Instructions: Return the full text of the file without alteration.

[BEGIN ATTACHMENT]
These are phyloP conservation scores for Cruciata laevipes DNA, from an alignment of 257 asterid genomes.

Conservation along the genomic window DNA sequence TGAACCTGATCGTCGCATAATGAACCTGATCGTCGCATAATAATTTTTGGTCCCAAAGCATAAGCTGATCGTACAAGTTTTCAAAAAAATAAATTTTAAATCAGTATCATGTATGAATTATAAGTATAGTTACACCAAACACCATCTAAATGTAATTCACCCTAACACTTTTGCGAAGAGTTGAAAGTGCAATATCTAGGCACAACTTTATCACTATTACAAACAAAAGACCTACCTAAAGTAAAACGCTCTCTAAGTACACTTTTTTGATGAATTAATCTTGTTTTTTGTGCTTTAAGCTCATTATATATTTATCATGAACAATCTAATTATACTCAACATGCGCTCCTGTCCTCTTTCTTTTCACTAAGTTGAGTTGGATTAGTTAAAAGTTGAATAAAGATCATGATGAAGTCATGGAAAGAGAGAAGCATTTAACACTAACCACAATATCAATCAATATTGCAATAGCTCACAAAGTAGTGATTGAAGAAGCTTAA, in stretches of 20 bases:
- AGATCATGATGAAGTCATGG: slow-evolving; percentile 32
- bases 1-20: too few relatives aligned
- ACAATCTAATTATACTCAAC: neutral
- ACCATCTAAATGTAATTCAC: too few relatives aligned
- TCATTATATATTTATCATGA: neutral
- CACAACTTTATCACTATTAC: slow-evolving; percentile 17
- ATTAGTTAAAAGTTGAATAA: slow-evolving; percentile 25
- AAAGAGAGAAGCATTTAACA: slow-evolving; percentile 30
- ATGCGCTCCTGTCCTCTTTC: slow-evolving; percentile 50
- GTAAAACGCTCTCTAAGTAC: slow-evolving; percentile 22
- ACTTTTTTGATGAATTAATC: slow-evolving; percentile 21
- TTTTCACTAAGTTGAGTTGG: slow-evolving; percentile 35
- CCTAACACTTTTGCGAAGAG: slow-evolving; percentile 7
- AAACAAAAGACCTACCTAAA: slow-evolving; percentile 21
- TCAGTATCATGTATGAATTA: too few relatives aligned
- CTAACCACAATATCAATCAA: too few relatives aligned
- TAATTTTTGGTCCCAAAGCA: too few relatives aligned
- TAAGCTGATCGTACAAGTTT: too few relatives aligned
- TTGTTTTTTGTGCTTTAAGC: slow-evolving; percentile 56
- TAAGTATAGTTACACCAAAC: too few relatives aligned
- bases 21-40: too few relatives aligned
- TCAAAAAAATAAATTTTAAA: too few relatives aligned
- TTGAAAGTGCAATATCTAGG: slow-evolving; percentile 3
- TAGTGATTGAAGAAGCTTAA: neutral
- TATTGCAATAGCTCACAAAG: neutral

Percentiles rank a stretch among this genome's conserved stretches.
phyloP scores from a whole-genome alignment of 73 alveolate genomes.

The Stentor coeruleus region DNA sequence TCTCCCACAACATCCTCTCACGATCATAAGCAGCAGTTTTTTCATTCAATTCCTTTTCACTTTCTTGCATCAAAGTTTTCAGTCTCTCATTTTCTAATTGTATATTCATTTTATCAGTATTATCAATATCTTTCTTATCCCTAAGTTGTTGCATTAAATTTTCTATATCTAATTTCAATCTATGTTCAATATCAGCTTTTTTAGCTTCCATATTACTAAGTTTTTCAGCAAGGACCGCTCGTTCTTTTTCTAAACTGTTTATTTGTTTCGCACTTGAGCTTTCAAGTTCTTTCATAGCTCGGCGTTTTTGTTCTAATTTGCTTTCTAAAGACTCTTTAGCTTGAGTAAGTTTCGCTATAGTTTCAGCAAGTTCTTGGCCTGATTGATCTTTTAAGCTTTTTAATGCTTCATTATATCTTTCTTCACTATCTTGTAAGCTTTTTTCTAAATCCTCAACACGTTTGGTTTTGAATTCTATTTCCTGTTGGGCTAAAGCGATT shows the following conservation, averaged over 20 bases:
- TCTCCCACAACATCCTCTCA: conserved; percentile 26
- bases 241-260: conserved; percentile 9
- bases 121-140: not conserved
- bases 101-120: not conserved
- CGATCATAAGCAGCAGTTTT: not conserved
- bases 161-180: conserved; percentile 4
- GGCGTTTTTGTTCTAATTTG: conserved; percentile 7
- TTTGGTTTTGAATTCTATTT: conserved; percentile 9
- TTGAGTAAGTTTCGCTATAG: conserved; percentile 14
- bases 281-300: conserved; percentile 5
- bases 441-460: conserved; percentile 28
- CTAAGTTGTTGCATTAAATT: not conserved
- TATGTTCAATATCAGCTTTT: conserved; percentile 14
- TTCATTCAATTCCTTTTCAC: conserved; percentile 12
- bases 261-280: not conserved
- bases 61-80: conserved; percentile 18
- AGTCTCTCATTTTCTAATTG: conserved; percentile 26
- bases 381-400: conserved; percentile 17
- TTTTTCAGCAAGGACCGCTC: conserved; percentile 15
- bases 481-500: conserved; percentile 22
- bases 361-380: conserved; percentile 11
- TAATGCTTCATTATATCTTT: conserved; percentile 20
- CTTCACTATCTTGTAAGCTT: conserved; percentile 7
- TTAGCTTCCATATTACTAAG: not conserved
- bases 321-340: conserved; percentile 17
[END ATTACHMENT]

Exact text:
These are phyloP conservation scores for Cruciata laevipes DNA, from an alignment of 257 asterid genomes.

Conservation along the genomic window DNA sequence TGAACCTGATCGTCGCATAATGAACCTGATCGTCGCATAATAATTTTTGGTCCCAAAGCATAAGCTGATCGTACAAGTTTTCAAAAAAATAAATTTTAAATCAGTATCATGTATGAATTATAAGTATAGTTACACCAAACACCATCTAAATGTAATTCACCCTAACACTTTTGCGAAGAGTTGAAAGTGCAATATCTAGGCACAACTTTATCACTATTACAAACAAAAGACCTACCTAAAGTAAAACGCTCTCTAAGTACACTTTTTTGATGAATTAATCTTGTTTTTTGTGCTTTAAGCTCATTATATATTTATCATGAACAATCTAATTATACTCAACATGCGCTCCTGTCCTCTTTCTTTTCACTAAGTTGAGTTGGATTAGTTAAAAGTTGAATAAAGATCATGATGAAGTCATGGAAAGAGAGAAGCATTTAACACTAACCACAATATCAATCAATATTGCAATAGCTCACAAAGTAGTGATTGAAGAAGCTTAA, in stretches of 20 bases:
- AGATCATGATGAAGTCATGG: slow-evolving; percentile 32
- bases 1-20: too few relatives aligned
- ACAATCTAATTATACTCAAC: neutral
- ACCATCTAAATGTAATTCAC: too few relatives aligned
- TCATTATATATTTATCATGA: neutral
- CACAACTTTATCACTATTAC: slow-evolving; percentile 17
- ATTAGTTAAAAGTTGAATAA: slow-evolving; percentile 25
- AAAGAGAGAAGCATTTAACA: slow-evolving; percentile 30
- ATGCGCTCCTGTCCTCTTTC: slow-evolving; percentile 50
- GTAAAACGCTCTCTAAGTAC: slow-evolving; percentile 22
- ACTTTTTTGATGAATTAATC: slow-evolving; percentile 21
- TTTTCACTAAGTTGAGTTGG: slow-evolving; percentile 35
- CCTAACACTTTTGCGAAGAG: slow-evolving; percentile 7
- AAACAAAAGACCTACCTAAA: slow-evolving; percentile 21
- TCAGTATCATGTATGAATTA: too few relatives aligned
- CTAACCACAATATCAATCAA: too few relatives aligned
- TAATTTTTGGTCCCAAAGCA: too few relatives aligned
- TAAGCTGATCGTACAAGTTT: too few relatives aligned
- TTGTTTTTTGTGCTTTAAGC: slow-evolving; percentile 56
- TAAGTATAGTTACACCAAAC: too few relatives aligned
- bases 21-40: too few relatives aligned
- TCAAAAAAATAAATTTTAAA: too few relatives aligned
- TTGAAAGTGCAATATCTAGG: slow-evolving; percentile 3
- TAGTGATTGAAGAAGCTTAA: neutral
- TATTGCAATAGCTCACAAAG: neutral

Percentiles rank a stretch among this genome's conserved stretches.
phyloP scores from a whole-genome alignment of 73 alveolate genomes.

The Stentor coeruleus region DNA sequence TCTCCCACAACATCCTCTCACGATCATAAGCAGCAGTTTTTTCATTCAATTCCTTTTCACTTTCTTGCATCAAAGTTTTCAGTCTCTCATTTTCTAATTGTATATTCATTTTATCAGTATTATCAATATCTTTCTTATCCCTAAGTTGTTGCATTAAATTTTCTATATCTAATTTCAATCTATGTTCAATATCAGCTTTTTTAGCTTCCATATTACTAAGTTTTTCAGCAAGGACCGCTCGTTCTTTTTCTAAACTGTTTATTTGTTTCGCACTTGAGCTTTCAAGTTCTTTCATAGCTCGGCGTTTTTGTTCTAATTTGCTTTCTAAAGACTCTTTAGCTTGAGTAAGTTTCGCTATAGTTTCAGCAAGTTCTTGGCCTGATTGATCTTTTAAGCTTTTTAATGCTTCATTATATCTTTCTTCACTATCTTGTAAGCTTTTTTCTAAATCCTCAACACGTTTGGTTTTGAATTCTATTTCCTGTTGGGCTAAAGCGATT shows the following conservation, averaged over 20 bases:
- TCTCCCACAACATCCTCTCA: conserved; percentile 26
- bases 241-260: conserved; percentile 9
- bases 121-140: not conserved
- bases 101-120: not conserved
- CGATCATAAGCAGCAGTTTT: not conserved
- bases 161-180: conserved; percentile 4
- GGCGTTTTTGTTCTAATTTG: conserved; percentile 7
- TTTGGTTTTGAATTCTATTT: conserved; percentile 9
- TTGAGTAAGTTTCGCTATAG: conserved; percentile 14
- bases 281-300: conserved; percentile 5
- bases 441-460: conserved; percentile 28
- CTAAGTTGTTGCATTAAATT: not conserved
- TATGTTCAATATCAGCTTTT: conserved; percentile 14
- TTCATTCAATTCCTTTTCAC: conserved; percentile 12
- bases 261-280: not conserved
- bases 61-80: conserved; percentile 18
- AGTCTCTCATTTTCTAATTG: conserved; percentile 26
- bases 381-400: conserved; percentile 17
- TTTTTCAGCAAGGACCGCTC: conserved; percentile 15
- bases 481-500: conserved; percentile 22
- bases 361-380: conserved; percentile 11
- TAATGCTTCATTATATCTTT: conserved; percentile 20
- CTTCACTATCTTGTAAGCTT: conserved; percentile 7
- TTAGCTTCCATATTACTAAG: not conserved
- bases 321-340: conserved; percentile 17